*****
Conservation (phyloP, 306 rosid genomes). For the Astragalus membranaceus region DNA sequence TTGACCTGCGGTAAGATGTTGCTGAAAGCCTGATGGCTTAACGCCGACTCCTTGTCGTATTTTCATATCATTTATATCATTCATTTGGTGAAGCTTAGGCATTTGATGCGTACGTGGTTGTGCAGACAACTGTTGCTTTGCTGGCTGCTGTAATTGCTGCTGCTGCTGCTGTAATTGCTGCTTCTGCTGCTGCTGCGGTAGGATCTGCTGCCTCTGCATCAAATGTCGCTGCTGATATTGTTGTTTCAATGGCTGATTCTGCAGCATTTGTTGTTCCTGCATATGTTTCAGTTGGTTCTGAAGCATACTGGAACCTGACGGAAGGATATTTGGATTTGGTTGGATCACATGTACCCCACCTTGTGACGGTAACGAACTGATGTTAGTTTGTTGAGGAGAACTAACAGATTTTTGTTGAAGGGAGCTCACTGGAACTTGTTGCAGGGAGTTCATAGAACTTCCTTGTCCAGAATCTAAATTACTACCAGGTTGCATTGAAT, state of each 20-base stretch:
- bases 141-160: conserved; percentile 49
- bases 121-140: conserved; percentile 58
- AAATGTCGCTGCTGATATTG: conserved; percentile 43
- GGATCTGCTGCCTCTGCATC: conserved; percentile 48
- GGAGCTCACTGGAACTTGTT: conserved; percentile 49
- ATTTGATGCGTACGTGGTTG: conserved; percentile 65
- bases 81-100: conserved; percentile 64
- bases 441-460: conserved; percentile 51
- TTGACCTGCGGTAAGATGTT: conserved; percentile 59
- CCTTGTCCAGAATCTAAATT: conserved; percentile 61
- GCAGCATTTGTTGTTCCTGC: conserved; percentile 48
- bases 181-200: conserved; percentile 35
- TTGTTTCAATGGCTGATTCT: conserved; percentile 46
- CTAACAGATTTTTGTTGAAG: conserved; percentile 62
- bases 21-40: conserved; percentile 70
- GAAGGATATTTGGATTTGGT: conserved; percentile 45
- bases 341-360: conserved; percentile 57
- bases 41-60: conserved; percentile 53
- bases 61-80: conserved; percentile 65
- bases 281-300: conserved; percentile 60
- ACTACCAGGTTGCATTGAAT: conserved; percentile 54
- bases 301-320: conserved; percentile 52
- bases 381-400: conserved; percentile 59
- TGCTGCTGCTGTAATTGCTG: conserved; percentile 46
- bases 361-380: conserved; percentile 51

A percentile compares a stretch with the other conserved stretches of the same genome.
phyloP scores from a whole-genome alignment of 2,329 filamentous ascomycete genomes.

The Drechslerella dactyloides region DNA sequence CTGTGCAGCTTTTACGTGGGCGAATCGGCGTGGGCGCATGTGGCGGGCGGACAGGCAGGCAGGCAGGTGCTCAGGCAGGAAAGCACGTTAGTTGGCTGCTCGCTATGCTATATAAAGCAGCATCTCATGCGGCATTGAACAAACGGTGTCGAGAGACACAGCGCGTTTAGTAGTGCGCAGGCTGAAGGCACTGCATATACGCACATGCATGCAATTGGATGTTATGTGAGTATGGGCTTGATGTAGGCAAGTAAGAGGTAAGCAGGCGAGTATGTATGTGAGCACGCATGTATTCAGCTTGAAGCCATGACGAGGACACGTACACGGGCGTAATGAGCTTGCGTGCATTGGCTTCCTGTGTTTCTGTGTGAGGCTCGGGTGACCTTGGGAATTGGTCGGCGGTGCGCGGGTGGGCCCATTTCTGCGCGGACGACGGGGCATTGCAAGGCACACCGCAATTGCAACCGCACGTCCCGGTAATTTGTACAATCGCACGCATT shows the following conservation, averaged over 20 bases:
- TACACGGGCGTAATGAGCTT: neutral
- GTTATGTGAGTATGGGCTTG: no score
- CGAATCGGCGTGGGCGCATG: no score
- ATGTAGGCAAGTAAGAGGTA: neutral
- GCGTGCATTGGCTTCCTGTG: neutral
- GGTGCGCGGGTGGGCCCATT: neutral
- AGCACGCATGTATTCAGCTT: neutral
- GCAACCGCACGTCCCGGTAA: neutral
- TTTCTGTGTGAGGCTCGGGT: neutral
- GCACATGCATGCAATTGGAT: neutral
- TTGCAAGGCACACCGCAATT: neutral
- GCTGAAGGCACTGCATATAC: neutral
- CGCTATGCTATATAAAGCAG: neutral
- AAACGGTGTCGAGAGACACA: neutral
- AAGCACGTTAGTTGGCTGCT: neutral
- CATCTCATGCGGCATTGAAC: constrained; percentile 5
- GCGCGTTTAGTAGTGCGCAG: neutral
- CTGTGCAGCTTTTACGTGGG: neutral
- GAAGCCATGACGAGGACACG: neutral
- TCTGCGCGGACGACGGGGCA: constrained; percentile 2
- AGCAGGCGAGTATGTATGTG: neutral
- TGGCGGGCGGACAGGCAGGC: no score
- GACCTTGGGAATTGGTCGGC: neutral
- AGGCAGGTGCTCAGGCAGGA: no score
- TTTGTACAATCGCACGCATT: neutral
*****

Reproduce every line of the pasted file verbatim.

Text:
Conservation (phyloP, 306 rosid genomes). For the Astragalus membranaceus region DNA sequence TTGACCTGCGGTAAGATGTTGCTGAAAGCCTGATGGCTTAACGCCGACTCCTTGTCGTATTTTCATATCATTTATATCATTCATTTGGTGAAGCTTAGGCATTTGATGCGTACGTGGTTGTGCAGACAACTGTTGCTTTGCTGGCTGCTGTAATTGCTGCTGCTGCTGCTGTAATTGCTGCTTCTGCTGCTGCTGCGGTAGGATCTGCTGCCTCTGCATCAAATGTCGCTGCTGATATTGTTGTTTCAATGGCTGATTCTGCAGCATTTGTTGTTCCTGCATATGTTTCAGTTGGTTCTGAAGCATACTGGAACCTGACGGAAGGATATTTGGATTTGGTTGGATCACATGTACCCCACCTTGTGACGGTAACGAACTGATGTTAGTTTGTTGAGGAGAACTAACAGATTTTTGTTGAAGGGAGCTCACTGGAACTTGTTGCAGGGAGTTCATAGAACTTCCTTGTCCAGAATCTAAATTACTACCAGGTTGCATTGAAT, state of each 20-base stretch:
- bases 141-160: conserved; percentile 49
- bases 121-140: conserved; percentile 58
- AAATGTCGCTGCTGATATTG: conserved; percentile 43
- GGATCTGCTGCCTCTGCATC: conserved; percentile 48
- GGAGCTCACTGGAACTTGTT: conserved; percentile 49
- ATTTGATGCGTACGTGGTTG: conserved; percentile 65
- bases 81-100: conserved; percentile 64
- bases 441-460: conserved; percentile 51
- TTGACCTGCGGTAAGATGTT: conserved; percentile 59
- CCTTGTCCAGAATCTAAATT: conserved; percentile 61
- GCAGCATTTGTTGTTCCTGC: conserved; percentile 48
- bases 181-200: conserved; percentile 35
- TTGTTTCAATGGCTGATTCT: conserved; percentile 46
- CTAACAGATTTTTGTTGAAG: conserved; percentile 62
- bases 21-40: conserved; percentile 70
- GAAGGATATTTGGATTTGGT: conserved; percentile 45
- bases 341-360: conserved; percentile 57
- bases 41-60: conserved; percentile 53
- bases 61-80: conserved; percentile 65
- bases 281-300: conserved; percentile 60
- ACTACCAGGTTGCATTGAAT: conserved; percentile 54
- bases 301-320: conserved; percentile 52
- bases 381-400: conserved; percentile 59
- TGCTGCTGCTGTAATTGCTG: conserved; percentile 46
- bases 361-380: conserved; percentile 51

A percentile compares a stretch with the other conserved stretches of the same genome.
phyloP scores from a whole-genome alignment of 2,329 filamentous ascomycete genomes.

The Drechslerella dactyloides region DNA sequence CTGTGCAGCTTTTACGTGGGCGAATCGGCGTGGGCGCATGTGGCGGGCGGACAGGCAGGCAGGCAGGTGCTCAGGCAGGAAAGCACGTTAGTTGGCTGCTCGCTATGCTATATAAAGCAGCATCTCATGCGGCATTGAACAAACGGTGTCGAGAGACACAGCGCGTTTAGTAGTGCGCAGGCTGAAGGCACTGCATATACGCACATGCATGCAATTGGATGTTATGTGAGTATGGGCTTGATGTAGGCAAGTAAGAGGTAAGCAGGCGAGTATGTATGTGAGCACGCATGTATTCAGCTTGAAGCCATGACGAGGACACGTACACGGGCGTAATGAGCTTGCGTGCATTGGCTTCCTGTGTTTCTGTGTGAGGCTCGGGTGACCTTGGGAATTGGTCGGCGGTGCGCGGGTGGGCCCATTTCTGCGCGGACGACGGGGCATTGCAAGGCACACCGCAATTGCAACCGCACGTCCCGGTAATTTGTACAATCGCACGCATT shows the following conservation, averaged over 20 bases:
- TACACGGGCGTAATGAGCTT: neutral
- GTTATGTGAGTATGGGCTTG: no score
- CGAATCGGCGTGGGCGCATG: no score
- ATGTAGGCAAGTAAGAGGTA: neutral
- GCGTGCATTGGCTTCCTGTG: neutral
- GGTGCGCGGGTGGGCCCATT: neutral
- AGCACGCATGTATTCAGCTT: neutral
- GCAACCGCACGTCCCGGTAA: neutral
- TTTCTGTGTGAGGCTCGGGT: neutral
- GCACATGCATGCAATTGGAT: neutral
- TTGCAAGGCACACCGCAATT: neutral
- GCTGAAGGCACTGCATATAC: neutral
- CGCTATGCTATATAAAGCAG: neutral
- AAACGGTGTCGAGAGACACA: neutral
- AAGCACGTTAGTTGGCTGCT: neutral
- CATCTCATGCGGCATTGAAC: constrained; percentile 5
- GCGCGTTTAGTAGTGCGCAG: neutral
- CTGTGCAGCTTTTACGTGGG: neutral
- GAAGCCATGACGAGGACACG: neutral
- TCTGCGCGGACGACGGGGCA: constrained; percentile 2
- AGCAGGCGAGTATGTATGTG: neutral
- TGGCGGGCGGACAGGCAGGC: no score
- GACCTTGGGAATTGGTCGGC: neutral
- AGGCAGGTGCTCAGGCAGGA: no score
- TTTGTACAATCGCACGCATT: neutral